"When this country belatedly recognized the wrongs of slavery, there were those who dug in their heels and said 'slow down, it's too early, things aren't bad enough.'"

Republicans were justifiably outraged at those statements. Mr. Reid had the temerity to liken the GOP to slavery sympathizers, simply because they oppose his deeply-flawed health insurance bill. His dumb-tongued indictment was almost enough grist for a formal rebuke, and yet the man wonders why bipartisanship is a bygone relic.

Now, consider the newly-outed Reid comment made during the 2008 election season that Obama possessed advantages, among them that he did not speak with a “Negro dialect, unless he wanted to have one."

Sensing wounded prey, some Republicans are now asking for Reid's resignation. Ridiculous. Of course there is a double standard. Of course we ought to remind everyone within earshot of that fact, but the Republican party is supposed to be the party that does not play the race card, the party that rises above silly diatribes by race card professionals found on the other side of the aisle. You know the type, that blamed Hurricane Katrina on Conservatives - I don't mean the federal rescue efforts - I mean the hurricane itself.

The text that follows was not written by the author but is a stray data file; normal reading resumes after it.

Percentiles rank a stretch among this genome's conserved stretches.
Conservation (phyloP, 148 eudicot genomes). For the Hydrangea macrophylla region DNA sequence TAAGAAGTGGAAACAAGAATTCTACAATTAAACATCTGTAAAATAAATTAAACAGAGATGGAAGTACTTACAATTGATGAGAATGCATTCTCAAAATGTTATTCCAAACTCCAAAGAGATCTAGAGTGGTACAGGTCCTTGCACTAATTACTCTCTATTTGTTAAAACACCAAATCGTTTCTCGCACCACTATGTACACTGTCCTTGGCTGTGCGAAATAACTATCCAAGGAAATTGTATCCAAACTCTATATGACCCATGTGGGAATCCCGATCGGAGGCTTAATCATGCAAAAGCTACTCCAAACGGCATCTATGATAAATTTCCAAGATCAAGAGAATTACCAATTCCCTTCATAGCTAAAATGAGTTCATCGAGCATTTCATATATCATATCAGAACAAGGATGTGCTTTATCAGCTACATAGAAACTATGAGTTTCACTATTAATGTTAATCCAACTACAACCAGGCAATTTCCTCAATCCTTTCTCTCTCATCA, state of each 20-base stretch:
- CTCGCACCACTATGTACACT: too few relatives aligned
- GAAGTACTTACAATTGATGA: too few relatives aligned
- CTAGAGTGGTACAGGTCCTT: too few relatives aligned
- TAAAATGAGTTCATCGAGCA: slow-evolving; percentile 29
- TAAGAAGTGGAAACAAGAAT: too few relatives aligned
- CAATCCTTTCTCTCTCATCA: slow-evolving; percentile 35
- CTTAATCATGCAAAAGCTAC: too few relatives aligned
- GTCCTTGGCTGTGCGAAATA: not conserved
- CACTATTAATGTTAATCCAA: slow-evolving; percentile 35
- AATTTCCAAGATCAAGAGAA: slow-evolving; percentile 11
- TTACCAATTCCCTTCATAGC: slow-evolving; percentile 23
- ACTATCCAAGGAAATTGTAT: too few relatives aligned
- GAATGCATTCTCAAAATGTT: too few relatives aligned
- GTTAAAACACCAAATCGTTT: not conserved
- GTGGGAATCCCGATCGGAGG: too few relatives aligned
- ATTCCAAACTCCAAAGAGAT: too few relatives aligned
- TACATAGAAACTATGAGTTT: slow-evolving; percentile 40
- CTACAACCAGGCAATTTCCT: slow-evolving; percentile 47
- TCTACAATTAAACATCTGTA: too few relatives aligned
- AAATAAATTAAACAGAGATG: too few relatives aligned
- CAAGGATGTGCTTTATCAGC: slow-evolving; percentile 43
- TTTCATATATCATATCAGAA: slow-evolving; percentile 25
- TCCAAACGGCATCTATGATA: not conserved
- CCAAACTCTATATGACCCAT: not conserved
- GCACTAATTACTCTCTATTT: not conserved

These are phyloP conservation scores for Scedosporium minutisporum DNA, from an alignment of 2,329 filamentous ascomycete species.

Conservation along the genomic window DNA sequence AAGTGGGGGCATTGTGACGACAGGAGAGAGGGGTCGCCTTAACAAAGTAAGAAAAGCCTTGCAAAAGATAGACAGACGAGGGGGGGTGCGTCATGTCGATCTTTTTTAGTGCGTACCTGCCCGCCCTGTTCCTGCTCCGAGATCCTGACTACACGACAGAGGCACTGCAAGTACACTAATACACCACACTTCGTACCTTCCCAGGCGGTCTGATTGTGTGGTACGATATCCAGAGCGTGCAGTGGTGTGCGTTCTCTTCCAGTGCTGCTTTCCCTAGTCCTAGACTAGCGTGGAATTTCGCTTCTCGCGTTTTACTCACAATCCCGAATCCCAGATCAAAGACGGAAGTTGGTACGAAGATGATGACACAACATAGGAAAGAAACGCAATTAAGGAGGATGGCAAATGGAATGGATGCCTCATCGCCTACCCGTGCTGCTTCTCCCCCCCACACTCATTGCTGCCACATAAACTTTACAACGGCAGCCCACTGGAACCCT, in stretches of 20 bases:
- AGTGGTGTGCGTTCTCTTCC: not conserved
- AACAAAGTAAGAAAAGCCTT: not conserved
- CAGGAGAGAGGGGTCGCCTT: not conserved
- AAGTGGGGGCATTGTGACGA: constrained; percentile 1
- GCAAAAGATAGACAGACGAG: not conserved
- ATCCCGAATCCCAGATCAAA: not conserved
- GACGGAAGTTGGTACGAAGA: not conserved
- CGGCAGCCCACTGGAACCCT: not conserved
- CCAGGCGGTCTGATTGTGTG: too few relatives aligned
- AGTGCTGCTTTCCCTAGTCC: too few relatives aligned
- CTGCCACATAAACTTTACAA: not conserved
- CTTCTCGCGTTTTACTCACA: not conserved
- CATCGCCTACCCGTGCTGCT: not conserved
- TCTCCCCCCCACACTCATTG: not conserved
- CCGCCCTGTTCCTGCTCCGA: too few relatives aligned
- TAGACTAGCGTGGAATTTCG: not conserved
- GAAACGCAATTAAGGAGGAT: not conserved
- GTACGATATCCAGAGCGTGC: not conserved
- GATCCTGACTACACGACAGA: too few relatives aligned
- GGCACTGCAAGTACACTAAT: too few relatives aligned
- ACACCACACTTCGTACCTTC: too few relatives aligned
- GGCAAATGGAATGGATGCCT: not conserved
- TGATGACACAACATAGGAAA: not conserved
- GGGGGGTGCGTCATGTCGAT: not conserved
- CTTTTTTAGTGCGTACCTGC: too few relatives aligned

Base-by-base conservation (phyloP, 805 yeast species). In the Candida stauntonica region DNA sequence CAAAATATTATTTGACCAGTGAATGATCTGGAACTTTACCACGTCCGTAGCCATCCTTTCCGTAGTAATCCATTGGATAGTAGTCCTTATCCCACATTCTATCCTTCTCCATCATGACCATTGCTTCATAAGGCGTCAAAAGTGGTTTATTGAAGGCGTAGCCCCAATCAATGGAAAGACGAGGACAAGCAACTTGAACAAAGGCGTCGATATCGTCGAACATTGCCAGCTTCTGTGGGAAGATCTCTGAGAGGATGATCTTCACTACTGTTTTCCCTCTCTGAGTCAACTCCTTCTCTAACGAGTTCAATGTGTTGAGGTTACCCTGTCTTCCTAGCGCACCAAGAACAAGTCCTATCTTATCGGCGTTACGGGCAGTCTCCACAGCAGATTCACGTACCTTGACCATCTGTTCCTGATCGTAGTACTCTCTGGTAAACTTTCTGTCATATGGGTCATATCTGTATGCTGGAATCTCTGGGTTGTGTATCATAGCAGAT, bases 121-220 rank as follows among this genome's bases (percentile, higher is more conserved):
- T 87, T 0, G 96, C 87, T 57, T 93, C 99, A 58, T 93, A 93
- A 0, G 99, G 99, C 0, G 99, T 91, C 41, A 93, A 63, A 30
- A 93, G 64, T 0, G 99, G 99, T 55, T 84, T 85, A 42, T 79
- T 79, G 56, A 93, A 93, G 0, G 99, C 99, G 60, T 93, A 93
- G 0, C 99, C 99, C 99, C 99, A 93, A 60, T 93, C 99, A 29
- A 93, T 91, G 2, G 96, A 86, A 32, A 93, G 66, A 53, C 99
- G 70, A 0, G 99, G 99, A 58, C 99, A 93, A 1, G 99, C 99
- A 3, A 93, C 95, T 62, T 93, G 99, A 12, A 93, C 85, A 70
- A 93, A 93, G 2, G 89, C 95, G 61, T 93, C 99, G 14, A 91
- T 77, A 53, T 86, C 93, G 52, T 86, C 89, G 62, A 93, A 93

One can only cry wolf so often. And Joe Wilson rants don't help us, but measured, well-reasoned political rejoinders do. Neighboring Minnesota Governor Tim Pawlenty got it right today. When asked about the Reid bomb, Mr. Pawlenty replied plainly,

"The remarks were obviously inappropriate. They were unwise. They were dumb. Whether that rises to the level of his fellow Democratic Senators throwing him out as Senate leader is up to them."